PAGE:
How Faith Moderates Attitudes About Immigration, Race, Identity

How Faith Moderates Attitudes About Immigration, Race, Identity
AP Photo/Hau Dinh, File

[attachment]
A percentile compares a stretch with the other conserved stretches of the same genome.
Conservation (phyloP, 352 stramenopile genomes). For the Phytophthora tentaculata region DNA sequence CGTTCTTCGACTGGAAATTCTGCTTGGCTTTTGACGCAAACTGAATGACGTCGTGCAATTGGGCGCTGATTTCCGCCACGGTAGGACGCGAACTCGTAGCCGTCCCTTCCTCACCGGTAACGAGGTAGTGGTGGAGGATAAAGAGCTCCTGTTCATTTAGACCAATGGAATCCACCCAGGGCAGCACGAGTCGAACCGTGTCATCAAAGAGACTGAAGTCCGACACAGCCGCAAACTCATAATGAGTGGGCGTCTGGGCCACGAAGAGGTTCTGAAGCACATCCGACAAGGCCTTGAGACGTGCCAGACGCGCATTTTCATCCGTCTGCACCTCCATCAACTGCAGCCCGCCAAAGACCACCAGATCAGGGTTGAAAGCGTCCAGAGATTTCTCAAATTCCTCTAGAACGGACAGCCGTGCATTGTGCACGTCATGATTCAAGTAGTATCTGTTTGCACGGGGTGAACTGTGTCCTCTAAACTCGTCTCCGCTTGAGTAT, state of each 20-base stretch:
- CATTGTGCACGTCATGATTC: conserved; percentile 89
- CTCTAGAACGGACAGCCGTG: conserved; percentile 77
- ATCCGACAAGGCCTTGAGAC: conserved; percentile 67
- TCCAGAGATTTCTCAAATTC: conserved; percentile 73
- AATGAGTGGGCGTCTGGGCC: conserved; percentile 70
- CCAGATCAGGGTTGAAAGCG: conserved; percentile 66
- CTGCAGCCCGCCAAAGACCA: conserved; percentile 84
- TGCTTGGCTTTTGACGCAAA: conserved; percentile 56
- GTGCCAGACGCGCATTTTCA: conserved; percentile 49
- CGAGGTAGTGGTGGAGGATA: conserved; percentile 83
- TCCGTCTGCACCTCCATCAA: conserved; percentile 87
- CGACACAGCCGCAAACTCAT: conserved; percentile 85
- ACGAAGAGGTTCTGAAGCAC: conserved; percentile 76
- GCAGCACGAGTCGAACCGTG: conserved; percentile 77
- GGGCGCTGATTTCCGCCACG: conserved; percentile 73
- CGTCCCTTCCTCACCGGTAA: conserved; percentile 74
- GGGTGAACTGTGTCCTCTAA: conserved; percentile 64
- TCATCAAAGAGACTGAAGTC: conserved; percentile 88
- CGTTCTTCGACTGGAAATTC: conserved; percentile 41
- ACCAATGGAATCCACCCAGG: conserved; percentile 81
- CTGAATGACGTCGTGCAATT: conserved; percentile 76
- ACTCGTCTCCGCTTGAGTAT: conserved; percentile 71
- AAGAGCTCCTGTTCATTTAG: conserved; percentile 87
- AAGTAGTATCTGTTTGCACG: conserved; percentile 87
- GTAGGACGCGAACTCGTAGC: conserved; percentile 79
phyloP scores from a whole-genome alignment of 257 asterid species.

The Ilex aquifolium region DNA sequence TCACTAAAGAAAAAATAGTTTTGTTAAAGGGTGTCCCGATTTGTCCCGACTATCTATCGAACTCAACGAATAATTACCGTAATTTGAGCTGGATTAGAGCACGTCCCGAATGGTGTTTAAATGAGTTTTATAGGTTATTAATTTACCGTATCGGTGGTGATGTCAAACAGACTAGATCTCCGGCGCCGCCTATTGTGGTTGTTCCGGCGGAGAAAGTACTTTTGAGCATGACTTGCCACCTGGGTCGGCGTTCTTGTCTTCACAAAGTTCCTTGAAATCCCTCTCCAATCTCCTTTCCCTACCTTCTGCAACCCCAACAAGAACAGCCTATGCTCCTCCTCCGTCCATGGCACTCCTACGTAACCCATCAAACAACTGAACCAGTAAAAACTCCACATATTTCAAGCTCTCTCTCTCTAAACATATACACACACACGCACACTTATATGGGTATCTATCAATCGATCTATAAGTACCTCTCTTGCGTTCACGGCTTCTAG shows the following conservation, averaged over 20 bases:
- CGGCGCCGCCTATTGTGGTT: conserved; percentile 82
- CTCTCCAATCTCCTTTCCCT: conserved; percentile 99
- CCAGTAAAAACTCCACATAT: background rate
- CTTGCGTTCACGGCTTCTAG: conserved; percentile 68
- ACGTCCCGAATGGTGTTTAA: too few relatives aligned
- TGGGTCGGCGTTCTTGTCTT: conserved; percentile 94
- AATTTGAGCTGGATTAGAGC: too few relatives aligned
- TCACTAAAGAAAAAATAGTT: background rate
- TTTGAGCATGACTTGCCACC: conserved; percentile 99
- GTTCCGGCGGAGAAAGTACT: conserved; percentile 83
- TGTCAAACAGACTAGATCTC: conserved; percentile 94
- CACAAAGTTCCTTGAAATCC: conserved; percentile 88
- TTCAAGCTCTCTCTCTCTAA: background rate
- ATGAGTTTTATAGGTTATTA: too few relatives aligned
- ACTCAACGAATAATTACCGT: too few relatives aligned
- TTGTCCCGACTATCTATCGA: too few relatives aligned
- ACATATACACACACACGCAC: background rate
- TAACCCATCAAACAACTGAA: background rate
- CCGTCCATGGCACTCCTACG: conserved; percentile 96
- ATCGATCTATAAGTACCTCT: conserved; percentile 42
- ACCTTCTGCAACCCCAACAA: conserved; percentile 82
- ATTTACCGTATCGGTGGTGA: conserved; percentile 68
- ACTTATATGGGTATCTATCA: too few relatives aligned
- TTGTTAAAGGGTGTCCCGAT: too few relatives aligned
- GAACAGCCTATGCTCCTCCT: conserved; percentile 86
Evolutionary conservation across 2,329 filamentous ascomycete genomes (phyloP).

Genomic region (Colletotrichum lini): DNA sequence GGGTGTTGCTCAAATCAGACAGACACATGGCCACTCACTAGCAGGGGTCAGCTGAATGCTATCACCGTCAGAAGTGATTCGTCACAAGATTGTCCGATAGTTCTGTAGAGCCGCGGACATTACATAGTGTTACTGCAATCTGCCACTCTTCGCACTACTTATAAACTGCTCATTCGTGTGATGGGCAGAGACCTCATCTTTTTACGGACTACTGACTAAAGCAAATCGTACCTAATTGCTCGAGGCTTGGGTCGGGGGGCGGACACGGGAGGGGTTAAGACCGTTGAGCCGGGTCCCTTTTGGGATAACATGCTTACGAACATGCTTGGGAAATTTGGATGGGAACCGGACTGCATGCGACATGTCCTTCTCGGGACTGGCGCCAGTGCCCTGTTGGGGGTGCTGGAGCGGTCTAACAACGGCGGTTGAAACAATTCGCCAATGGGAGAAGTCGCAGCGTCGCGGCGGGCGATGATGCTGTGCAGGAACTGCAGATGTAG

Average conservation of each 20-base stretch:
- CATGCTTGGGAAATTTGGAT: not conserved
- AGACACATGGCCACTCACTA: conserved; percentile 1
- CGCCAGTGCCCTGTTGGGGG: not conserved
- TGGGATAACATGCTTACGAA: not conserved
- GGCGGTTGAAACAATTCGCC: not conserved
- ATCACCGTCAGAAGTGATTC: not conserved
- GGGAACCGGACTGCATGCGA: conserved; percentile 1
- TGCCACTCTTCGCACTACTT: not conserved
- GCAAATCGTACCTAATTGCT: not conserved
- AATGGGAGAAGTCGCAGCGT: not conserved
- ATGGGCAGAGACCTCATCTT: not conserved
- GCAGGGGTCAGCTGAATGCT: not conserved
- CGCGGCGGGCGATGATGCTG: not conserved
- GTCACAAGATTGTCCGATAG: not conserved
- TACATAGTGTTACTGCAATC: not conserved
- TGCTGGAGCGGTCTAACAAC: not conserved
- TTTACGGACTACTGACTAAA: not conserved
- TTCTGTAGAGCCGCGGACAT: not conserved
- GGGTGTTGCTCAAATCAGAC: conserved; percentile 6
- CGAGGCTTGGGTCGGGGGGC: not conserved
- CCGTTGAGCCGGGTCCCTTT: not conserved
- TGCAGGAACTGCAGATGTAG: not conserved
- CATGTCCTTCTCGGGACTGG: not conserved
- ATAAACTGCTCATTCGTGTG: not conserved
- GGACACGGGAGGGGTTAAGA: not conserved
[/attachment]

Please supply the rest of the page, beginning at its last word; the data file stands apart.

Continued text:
Increasing political polarization and rising conflict over identity, race relations, immigration, and L.G.B.T. rights have left two increasingly divided extremes with a seemingly elusive moderate middle.(1) Many have come to view religious institutions, largely due to their opposition to same-sex marriage, as a major contributor to this ever-increasing divide — a catalyst for increased intergroup societal conflict, rather than a possible cure. However, research from the Democracy Fund Voter Study Group's VOTER Surveys (Views of the Electorate Research Survey) find that religious participation may serve a moderating function in our politics, particularly among conservatives.(2) These national surveys find that Donald Trump voters who attend church regularly are more likely than nonreligious Trump voters to have warmer feelings toward racial and religious minorities, be more supportive of immigration and trade, and be more concerned about poverty. These data are important because they demonstrate how private institutions in civil society can have a positive impact on social conflict and reduce polarization.

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